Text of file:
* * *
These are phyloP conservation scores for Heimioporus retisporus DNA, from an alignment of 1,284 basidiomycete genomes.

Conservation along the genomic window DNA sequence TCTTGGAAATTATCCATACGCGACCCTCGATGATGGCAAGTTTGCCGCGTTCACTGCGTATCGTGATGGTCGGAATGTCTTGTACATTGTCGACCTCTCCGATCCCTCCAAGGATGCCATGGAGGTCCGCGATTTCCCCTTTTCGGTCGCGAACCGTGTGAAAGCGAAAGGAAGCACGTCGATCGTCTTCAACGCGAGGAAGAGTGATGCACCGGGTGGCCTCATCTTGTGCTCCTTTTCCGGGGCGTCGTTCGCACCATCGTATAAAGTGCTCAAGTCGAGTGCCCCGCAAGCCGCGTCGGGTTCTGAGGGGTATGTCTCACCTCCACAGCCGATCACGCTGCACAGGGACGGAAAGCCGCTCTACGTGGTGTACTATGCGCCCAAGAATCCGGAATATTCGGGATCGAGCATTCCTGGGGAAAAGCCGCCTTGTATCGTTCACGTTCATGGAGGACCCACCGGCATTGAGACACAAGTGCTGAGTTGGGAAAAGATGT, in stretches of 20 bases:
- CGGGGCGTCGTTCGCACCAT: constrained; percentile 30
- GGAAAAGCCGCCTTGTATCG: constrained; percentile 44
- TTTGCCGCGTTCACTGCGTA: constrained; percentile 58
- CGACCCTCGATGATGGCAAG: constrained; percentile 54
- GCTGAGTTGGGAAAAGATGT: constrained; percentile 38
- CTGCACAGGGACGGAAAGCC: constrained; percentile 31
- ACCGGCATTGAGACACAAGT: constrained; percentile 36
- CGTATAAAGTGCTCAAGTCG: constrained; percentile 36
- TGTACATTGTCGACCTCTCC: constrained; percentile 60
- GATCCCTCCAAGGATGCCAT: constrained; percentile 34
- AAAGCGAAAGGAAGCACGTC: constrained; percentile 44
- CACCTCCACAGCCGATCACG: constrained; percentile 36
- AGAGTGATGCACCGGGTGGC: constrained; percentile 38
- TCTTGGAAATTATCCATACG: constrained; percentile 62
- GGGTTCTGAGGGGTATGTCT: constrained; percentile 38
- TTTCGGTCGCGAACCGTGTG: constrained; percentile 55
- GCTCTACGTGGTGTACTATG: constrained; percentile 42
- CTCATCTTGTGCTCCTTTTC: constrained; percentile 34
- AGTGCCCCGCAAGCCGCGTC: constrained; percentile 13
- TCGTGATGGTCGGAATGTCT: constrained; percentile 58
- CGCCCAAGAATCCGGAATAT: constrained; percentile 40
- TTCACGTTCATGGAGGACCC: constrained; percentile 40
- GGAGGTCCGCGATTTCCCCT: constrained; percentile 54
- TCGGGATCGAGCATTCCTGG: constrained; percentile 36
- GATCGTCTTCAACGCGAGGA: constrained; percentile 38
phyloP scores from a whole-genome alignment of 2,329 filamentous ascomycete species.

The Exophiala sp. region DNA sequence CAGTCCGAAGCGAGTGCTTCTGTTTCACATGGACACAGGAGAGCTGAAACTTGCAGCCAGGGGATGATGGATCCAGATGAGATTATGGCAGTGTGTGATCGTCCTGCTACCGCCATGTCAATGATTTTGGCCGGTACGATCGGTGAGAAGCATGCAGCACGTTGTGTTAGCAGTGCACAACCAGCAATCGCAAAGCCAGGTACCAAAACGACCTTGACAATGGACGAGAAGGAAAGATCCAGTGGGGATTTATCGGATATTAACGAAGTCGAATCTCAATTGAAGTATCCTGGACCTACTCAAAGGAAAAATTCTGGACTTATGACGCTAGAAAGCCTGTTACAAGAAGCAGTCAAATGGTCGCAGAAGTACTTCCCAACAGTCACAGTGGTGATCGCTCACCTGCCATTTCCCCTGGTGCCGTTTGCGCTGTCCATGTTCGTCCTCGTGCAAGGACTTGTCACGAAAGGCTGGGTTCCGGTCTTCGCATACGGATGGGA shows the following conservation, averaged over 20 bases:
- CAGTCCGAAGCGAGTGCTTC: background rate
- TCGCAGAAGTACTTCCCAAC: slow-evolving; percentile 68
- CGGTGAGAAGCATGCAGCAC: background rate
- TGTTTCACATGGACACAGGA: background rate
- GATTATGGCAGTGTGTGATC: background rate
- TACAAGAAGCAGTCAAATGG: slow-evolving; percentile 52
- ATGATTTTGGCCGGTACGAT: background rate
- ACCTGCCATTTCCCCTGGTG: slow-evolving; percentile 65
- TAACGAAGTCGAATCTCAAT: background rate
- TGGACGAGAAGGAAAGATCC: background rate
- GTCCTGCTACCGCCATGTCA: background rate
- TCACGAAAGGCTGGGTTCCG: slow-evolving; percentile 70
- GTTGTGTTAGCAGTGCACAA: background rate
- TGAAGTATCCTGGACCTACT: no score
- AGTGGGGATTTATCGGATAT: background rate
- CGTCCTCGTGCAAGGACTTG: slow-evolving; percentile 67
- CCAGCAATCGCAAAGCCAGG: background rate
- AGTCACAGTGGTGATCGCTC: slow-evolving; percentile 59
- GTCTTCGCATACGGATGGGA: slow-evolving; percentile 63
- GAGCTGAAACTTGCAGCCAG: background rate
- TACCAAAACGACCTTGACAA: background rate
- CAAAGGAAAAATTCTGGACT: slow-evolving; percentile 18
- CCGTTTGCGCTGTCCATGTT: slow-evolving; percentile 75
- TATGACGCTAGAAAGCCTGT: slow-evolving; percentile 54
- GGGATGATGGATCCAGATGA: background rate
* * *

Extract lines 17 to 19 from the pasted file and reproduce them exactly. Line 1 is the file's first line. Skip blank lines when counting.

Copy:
- GGGTTCTGAGGGGTATGTCT: constrained; percentile 38
- TTTCGGTCGCGAACCGTGTG: constrained; percentile 55
- GCTCTACGTGGTGTACTATG: constrained; percentile 42